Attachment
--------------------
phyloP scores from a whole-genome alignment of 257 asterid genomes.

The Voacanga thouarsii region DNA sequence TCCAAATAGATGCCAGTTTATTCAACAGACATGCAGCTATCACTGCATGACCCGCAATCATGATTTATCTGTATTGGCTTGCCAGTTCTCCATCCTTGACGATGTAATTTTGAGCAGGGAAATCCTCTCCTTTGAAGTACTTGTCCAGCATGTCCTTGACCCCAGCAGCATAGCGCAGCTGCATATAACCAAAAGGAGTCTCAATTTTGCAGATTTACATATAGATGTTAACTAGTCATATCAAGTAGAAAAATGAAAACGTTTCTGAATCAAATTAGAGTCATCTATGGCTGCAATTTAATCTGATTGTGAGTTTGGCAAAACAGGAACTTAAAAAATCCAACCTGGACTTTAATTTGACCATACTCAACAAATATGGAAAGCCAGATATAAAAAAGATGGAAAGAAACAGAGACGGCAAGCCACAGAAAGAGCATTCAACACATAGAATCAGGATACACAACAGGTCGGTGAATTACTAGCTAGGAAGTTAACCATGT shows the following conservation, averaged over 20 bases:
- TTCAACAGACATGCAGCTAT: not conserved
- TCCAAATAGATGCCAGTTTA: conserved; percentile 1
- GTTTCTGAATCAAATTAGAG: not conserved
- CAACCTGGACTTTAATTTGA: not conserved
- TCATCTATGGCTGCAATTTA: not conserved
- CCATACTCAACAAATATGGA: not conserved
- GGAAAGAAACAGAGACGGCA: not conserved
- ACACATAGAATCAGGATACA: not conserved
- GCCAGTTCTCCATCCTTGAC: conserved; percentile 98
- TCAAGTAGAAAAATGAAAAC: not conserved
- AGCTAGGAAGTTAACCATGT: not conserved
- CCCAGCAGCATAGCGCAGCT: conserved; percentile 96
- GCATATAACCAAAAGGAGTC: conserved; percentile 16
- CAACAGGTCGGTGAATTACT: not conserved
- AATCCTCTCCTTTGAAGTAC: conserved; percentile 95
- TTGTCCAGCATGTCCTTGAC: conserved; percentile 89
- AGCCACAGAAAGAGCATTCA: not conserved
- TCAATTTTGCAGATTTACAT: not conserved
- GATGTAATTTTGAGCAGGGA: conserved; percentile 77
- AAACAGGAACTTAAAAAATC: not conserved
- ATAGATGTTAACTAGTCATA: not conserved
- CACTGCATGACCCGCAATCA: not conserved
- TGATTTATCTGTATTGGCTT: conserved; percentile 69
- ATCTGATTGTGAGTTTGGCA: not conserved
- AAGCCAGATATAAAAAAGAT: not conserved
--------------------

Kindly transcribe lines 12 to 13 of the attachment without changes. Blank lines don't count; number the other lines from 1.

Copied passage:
- TCAAGTAGAAAAATGAAAAC: not conserved
- AGCTAGGAAGTTAACCATGT: not conserved